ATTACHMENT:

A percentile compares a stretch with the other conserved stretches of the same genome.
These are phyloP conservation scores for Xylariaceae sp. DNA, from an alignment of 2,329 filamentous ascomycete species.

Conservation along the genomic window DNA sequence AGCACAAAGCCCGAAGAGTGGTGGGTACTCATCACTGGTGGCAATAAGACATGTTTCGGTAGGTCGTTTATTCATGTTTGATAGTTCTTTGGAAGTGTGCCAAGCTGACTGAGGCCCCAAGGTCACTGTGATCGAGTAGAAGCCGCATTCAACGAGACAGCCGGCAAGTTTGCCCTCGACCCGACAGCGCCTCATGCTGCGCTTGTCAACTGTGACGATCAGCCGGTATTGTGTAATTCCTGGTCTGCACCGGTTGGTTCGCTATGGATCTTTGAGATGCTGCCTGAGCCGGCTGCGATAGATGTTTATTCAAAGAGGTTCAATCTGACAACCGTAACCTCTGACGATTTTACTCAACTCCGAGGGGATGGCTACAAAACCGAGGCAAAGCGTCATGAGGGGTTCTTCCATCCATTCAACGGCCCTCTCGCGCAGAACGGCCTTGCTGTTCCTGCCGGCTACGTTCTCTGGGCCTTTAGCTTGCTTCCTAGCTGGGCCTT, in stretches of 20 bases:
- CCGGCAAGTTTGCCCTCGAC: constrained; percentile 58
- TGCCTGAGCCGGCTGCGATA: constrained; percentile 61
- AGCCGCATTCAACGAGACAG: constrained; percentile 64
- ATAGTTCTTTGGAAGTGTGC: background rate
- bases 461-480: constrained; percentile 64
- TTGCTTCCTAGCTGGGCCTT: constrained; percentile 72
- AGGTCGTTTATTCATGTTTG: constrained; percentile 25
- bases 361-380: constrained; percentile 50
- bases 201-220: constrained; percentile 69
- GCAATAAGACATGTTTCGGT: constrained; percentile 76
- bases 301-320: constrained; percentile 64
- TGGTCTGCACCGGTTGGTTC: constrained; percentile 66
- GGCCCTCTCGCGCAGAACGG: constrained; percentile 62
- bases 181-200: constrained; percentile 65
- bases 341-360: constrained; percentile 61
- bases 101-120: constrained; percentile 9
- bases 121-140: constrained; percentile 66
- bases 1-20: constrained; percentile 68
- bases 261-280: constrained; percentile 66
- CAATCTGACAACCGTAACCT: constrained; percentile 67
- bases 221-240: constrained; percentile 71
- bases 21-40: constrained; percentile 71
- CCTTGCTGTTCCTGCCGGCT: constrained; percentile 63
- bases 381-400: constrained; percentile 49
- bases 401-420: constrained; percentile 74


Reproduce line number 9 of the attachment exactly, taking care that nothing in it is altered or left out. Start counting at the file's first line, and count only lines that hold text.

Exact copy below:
- TTGCTTCCTAGCTGGGCCTT: constrained; percentile 72